Title: Looking for Alex
Author: Marian Dillon
Format: eBook, eARC
My rating: 2.5 / 5
eARC recieved from publishers,
Carina UK via Netgalley
They were supposed to be best friends... It's the summer of 1977, Beth and Alex did everything together. Until the day seventeen year old Alex ran away from home. A missing persons report has been filed, but Beth knows that there must be more to Alex's disappearance. So she follows Alex, to punk-era London, determined to bring her best friend back home.
But the Alex she finds living in a Camden squat isn't the same Alex. And memories of those weeks in London haunt her to this day; falling for Fitz, her first love; tasting a new kind of freedom, and the fateful day that her parents finally tracked them down and took her away.
Alex knew then that Beth had betrayed her trust, and disappeared once more, severing their friendship for good. And now, years later, it's time for forgotten secrets to be shared once and for all. Because after all this time, Beth's never given up on finding Alex...
-- As seen on Goodreads
I received this book from the publishers, with thanks to Carina UK, in exchange for an honest review. This did not influence my opinion in any way.
Looking for Alex starts out in the present day when Beth, our main character and narrator, runs into an old childhood friend at one of the training seminars she hosts. They get talking about old times, and this drags up memories of her friend Alex, who disappeared when they were teenagers.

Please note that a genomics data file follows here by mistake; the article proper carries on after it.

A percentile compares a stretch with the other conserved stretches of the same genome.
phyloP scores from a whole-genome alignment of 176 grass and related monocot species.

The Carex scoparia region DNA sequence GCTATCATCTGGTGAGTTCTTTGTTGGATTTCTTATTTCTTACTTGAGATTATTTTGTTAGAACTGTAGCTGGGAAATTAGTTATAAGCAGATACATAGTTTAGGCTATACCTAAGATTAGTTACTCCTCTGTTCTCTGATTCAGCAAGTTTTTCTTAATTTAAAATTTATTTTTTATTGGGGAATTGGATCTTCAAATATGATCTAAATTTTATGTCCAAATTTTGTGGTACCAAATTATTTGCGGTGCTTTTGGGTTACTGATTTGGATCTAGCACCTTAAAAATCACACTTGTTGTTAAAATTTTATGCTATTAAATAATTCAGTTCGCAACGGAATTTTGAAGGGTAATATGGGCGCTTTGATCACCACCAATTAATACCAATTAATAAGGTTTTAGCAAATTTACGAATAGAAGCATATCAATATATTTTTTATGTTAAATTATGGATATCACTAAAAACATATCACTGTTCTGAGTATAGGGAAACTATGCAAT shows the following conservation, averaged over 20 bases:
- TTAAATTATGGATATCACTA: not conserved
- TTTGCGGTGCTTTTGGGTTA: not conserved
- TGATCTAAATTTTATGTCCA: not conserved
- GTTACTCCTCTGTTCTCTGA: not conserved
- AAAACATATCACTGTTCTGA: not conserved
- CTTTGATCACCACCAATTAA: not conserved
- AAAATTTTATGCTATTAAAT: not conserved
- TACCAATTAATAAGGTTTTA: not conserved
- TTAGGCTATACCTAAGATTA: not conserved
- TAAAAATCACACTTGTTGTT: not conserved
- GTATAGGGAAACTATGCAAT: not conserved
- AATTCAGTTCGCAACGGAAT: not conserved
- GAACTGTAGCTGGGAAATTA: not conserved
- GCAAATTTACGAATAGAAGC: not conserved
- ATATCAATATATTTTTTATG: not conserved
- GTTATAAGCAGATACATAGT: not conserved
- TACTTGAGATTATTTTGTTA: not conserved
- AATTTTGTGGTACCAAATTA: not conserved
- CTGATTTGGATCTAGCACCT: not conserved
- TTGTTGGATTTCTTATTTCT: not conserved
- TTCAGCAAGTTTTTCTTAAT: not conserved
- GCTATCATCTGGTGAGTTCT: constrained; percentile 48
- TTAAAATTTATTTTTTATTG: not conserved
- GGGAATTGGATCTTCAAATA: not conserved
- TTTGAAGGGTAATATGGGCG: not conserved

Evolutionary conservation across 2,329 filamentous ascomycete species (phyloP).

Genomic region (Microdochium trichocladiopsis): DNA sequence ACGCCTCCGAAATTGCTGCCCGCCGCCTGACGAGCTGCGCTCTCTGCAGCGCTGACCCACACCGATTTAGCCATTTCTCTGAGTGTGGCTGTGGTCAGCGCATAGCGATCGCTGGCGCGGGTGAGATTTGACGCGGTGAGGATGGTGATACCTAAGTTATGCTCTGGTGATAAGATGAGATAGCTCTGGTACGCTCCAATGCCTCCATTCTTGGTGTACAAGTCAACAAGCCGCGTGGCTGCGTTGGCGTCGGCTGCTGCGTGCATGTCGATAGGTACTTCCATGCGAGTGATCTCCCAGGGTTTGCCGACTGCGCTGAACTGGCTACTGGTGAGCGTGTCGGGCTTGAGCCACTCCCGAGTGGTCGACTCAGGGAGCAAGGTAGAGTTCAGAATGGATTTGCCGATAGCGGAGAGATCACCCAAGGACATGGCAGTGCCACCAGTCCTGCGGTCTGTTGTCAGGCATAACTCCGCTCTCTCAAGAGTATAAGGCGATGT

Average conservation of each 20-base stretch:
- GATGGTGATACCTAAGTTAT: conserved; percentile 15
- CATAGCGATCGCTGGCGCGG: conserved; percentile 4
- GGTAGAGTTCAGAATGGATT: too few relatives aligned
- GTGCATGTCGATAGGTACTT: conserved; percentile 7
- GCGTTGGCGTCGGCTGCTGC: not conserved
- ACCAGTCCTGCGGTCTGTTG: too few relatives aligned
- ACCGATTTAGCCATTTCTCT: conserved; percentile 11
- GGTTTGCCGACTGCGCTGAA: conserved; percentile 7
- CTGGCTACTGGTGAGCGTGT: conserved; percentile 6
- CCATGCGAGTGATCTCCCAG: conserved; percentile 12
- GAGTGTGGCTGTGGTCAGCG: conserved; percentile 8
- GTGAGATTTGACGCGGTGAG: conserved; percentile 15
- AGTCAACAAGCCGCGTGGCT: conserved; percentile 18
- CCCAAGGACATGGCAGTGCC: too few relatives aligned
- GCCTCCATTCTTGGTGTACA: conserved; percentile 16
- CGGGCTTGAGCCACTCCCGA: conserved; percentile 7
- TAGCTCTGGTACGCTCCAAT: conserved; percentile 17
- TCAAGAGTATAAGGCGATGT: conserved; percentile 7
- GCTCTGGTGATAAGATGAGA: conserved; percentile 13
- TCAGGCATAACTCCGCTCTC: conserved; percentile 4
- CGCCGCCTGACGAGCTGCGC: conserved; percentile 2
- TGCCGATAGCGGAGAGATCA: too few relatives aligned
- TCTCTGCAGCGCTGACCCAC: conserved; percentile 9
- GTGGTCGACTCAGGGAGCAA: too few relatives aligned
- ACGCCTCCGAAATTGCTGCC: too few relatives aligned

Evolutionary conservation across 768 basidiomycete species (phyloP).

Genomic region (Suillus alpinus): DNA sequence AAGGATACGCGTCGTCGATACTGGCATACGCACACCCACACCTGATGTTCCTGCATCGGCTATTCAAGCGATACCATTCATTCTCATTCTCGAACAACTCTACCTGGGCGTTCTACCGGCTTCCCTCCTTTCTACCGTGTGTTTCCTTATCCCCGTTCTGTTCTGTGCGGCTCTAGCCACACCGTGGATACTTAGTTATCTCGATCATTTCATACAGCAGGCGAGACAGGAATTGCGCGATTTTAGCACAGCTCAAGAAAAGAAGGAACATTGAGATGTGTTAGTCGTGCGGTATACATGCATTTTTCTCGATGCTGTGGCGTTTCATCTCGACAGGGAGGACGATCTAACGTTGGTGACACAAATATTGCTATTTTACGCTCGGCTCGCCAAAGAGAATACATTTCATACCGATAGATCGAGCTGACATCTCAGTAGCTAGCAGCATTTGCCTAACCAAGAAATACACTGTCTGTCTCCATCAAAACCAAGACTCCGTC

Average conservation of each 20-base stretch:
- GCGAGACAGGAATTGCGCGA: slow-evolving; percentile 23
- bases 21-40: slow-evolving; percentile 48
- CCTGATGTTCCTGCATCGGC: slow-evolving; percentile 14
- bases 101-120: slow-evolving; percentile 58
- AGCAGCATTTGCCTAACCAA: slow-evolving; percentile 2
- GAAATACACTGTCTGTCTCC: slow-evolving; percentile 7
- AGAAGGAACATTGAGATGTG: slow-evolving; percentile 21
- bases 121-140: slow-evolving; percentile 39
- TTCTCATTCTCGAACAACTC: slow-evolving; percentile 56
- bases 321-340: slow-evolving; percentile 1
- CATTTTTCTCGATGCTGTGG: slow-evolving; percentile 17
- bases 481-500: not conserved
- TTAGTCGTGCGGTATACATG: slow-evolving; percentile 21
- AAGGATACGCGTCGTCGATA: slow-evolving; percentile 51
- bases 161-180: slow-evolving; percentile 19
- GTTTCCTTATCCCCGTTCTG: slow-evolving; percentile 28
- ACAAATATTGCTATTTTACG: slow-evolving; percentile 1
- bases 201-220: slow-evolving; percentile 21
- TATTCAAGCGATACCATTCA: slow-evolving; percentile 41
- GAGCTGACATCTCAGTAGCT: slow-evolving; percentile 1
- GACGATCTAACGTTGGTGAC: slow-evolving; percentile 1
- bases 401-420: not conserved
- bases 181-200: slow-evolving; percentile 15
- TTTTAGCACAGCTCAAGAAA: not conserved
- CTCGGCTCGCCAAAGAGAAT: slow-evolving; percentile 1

This is one of those occasions where I’ll say it’s not the book, it’s me. I went in with the wrong expectations. Just by the title alone, I was expecting a mystery/suspense plot, and I ended up getting a trip down memory lane. I feel really bad saying it, but my expectations were not met at all.
I liked everything that was presented well enough; it just wasn’t the book I thought I was going to read! This is swaying my opinion more to the neutral/negative than it might have been if I knew beforehand not to expect a fast plot with lots of twists and turns. When a novel is told via flashbacks it runs the risk of disturbing the flow of a story, and this happened to me a fair bit. I’d be settling into the story and the timeline would change again, and my interest would begin to slip. Everything was wrapped up as expected, and even though I didn’t connect with any of the characters, I was happy with the outcome.
In short, for the right reader that has the right mind-set going into this book, I think they’ll really enjoy the story. I didn’t get the story I was expecting, so that has left me with a rather negative outlook. If you like stories featuring reminiscing and re-discovering old friendships and relationships then give this book a shot, I pretty much guarantee you’ll like it more than I did!